Monday, September 14, 2009

Living Like (Eastern European) Princesses

Eastern European princesses (like us) arrive at the Budapest airport an hour after leaving Zurich. The airport is clean and efficient, and in a matter of minutes, they have their bags, are through customs and have round-trip shuttle van tickets into the city. They arrive at the 5-star hotel they've booked online. The lobby is arched ceilings and marble and chandeliers and porters dressed in crisp suits, all for $100 a night, booked online. They go to their room. The bathroon is filled with marble, brightly polished, and there are white robes hanging on the door, which can be used for the spa later or to go down for a dip in the Roman-style pool. Wait, what's that smell, it smells sort of like stinky man smell, and it pervades the curtains, the carpet, the beds and the chairs. Eastern European princesses open the windows and go out for a walk. They stroll through the city in their finest capri pants and American sandals (why does everyone in Europe stare at my sandals?). They stroll through narrow streets painted with graffiti and riddled with bullet holes. There are shop windows with goods, but the most prominent signs are for Burger King, Kentucky Fried Chicken and Pizza Hut, all of which seem to be doing a good business. Eastern European princesses sneer and return to the room for room service. The smell still lingers, but when the food arrives, they forget about everything except the feast before them. They've ordered tall, cold beers, an avocado appetizer, a risotto dish and crème brûlée, all of which are excellent. Their bellies full, Eastern European princesses put extra blankets on top of their sagging beds and fall asleep. In the morning they buy subway tickets and journey down into the metro stations with lovely names like "Vörösmarty tér ," which bely the trash blowing around in the streets above them. The princesses travel toward the river, buy hats and a nice vegetable crepe in a small cafe where the waiter chides them for drinking small beers and smiles as he delivers a check "for the lovely ladies." Eastern European princesses visit the marzipan museum and stand next to a life-sized marzipan model of Queen Elizabeth. Then they travel back to their 5-star hotel, where one of the princesses enjoys a swim in the pool. On their final day in the city, Eastern European princesses go to a restaurant advertised to serve traditional Hungarian food, vegetarian dishes, and fine Hungarian wines. They arrive at 6:00 and the waiters and owner are smoking outside. They gaze at the princesses, who ask if they are too early for dinner. The waiters and owner shrug in unison, and the owner guides them down into the empty restaurant. " a very special place," states the waiter, a middle-aged man, dressed impeccably, with neatly trimmed hair and spectacles. The owner passes by and sneers at the princesses. Can he possibly know that they are wearing clothes that they have worn for two days, bought at H&M for $10? (Or is it my shoes? Why does everyone hate my shoes???) Despite the sneers, it is indeed a special place. The princesses are served an appetizer of various types of pickles and fresh bread. They are given a glass of Hungarian white and red wines, which are indeed quite fine. The main dish of aubergine is nicely done with a light cream sauce. The gypsy musicians arrive at 7:00 and begin to play for their special audience. The younger gypsy pulls sweet and heart-rending notes from his violin, while the elder musician plays an open piano by banging directly on the strings with hammers. The Eastern European princesses swoon a little, their eyes tearing up a bit, climb the stairs out of the cellar, into the night air, and walk back to their still-stinky room.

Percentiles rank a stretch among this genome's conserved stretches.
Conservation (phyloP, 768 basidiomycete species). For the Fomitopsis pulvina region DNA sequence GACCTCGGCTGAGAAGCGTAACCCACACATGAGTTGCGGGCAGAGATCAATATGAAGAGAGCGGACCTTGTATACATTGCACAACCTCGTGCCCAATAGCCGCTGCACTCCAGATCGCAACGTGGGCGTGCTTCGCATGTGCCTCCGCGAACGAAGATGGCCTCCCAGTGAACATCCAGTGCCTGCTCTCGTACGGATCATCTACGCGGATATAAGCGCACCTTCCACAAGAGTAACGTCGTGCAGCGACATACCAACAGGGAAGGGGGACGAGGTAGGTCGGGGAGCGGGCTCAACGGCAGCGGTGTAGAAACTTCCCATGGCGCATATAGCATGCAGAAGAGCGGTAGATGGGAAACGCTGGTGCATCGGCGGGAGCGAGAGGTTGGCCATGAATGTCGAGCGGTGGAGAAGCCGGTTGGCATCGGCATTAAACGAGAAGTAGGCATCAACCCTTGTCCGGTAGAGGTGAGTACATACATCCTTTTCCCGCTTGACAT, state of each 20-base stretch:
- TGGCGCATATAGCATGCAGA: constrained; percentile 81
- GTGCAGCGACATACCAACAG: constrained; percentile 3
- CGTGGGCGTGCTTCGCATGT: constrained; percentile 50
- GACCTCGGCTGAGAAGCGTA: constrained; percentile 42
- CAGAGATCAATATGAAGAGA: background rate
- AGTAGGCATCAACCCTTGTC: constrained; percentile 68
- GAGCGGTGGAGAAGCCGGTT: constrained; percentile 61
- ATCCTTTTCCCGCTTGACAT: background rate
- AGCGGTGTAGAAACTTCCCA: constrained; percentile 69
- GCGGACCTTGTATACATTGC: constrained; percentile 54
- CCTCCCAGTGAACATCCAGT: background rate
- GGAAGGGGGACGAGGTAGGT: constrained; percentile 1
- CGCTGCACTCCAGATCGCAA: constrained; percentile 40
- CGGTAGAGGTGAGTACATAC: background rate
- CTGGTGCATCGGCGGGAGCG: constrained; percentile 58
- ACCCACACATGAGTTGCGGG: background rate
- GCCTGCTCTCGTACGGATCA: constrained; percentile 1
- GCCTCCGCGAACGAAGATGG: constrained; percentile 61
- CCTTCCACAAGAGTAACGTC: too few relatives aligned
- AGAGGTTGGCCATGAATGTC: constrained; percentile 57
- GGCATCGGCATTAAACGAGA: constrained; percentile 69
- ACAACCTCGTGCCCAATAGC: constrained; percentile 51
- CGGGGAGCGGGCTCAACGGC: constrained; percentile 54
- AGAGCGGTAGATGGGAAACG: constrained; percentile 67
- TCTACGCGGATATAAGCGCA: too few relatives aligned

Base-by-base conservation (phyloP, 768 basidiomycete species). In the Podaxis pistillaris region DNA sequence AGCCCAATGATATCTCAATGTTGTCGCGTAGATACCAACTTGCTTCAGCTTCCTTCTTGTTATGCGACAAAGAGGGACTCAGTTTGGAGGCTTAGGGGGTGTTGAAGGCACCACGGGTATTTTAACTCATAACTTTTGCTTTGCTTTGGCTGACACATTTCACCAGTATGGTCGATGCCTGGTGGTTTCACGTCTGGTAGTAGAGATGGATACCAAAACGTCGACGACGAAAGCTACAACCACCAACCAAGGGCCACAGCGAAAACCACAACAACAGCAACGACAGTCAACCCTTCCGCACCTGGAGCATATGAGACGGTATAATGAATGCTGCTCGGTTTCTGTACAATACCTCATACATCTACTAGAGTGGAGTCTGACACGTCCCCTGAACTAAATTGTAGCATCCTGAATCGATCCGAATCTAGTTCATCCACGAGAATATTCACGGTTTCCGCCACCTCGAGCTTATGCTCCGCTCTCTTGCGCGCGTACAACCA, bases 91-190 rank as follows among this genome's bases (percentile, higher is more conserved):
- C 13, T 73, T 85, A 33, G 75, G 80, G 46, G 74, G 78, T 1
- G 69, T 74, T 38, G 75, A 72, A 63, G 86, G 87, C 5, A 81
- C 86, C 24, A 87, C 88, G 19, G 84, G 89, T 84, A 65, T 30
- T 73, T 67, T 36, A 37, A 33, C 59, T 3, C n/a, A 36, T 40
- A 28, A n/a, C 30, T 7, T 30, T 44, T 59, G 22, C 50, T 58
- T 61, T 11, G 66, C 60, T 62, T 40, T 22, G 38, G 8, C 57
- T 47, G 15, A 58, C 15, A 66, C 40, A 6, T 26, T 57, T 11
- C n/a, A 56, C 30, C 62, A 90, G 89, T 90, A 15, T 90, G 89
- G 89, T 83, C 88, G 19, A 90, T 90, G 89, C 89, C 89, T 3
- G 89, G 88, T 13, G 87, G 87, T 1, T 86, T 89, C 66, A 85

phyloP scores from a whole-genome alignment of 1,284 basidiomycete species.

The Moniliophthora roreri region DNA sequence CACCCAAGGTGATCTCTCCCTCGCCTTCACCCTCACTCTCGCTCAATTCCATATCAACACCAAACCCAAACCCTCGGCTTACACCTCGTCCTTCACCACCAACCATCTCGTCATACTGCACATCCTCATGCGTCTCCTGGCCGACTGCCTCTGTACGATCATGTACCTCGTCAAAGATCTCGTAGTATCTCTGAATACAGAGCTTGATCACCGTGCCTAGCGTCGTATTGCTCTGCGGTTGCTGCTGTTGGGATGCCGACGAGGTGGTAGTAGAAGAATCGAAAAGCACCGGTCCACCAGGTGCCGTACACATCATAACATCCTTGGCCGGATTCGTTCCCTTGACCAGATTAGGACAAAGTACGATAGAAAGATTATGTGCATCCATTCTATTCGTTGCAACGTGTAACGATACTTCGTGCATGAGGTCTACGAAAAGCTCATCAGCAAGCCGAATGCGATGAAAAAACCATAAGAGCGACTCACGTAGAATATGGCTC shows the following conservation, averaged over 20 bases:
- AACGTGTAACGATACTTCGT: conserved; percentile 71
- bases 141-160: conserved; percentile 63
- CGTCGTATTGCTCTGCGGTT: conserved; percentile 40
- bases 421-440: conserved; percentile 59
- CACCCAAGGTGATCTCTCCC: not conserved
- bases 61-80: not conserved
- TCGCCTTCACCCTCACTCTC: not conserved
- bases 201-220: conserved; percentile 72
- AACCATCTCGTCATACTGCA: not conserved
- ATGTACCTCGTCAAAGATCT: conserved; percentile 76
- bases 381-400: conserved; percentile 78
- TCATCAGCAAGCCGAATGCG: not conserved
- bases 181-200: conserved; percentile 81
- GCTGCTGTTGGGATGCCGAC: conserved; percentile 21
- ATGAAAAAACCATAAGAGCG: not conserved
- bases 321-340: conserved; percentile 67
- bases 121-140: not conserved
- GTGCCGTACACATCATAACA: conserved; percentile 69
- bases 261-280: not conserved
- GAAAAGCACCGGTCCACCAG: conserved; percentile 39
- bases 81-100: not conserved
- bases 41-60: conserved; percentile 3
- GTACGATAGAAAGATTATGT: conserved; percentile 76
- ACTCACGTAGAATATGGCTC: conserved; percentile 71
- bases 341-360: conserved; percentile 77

Tuesday, August 11, 2009

Zurich Street Parade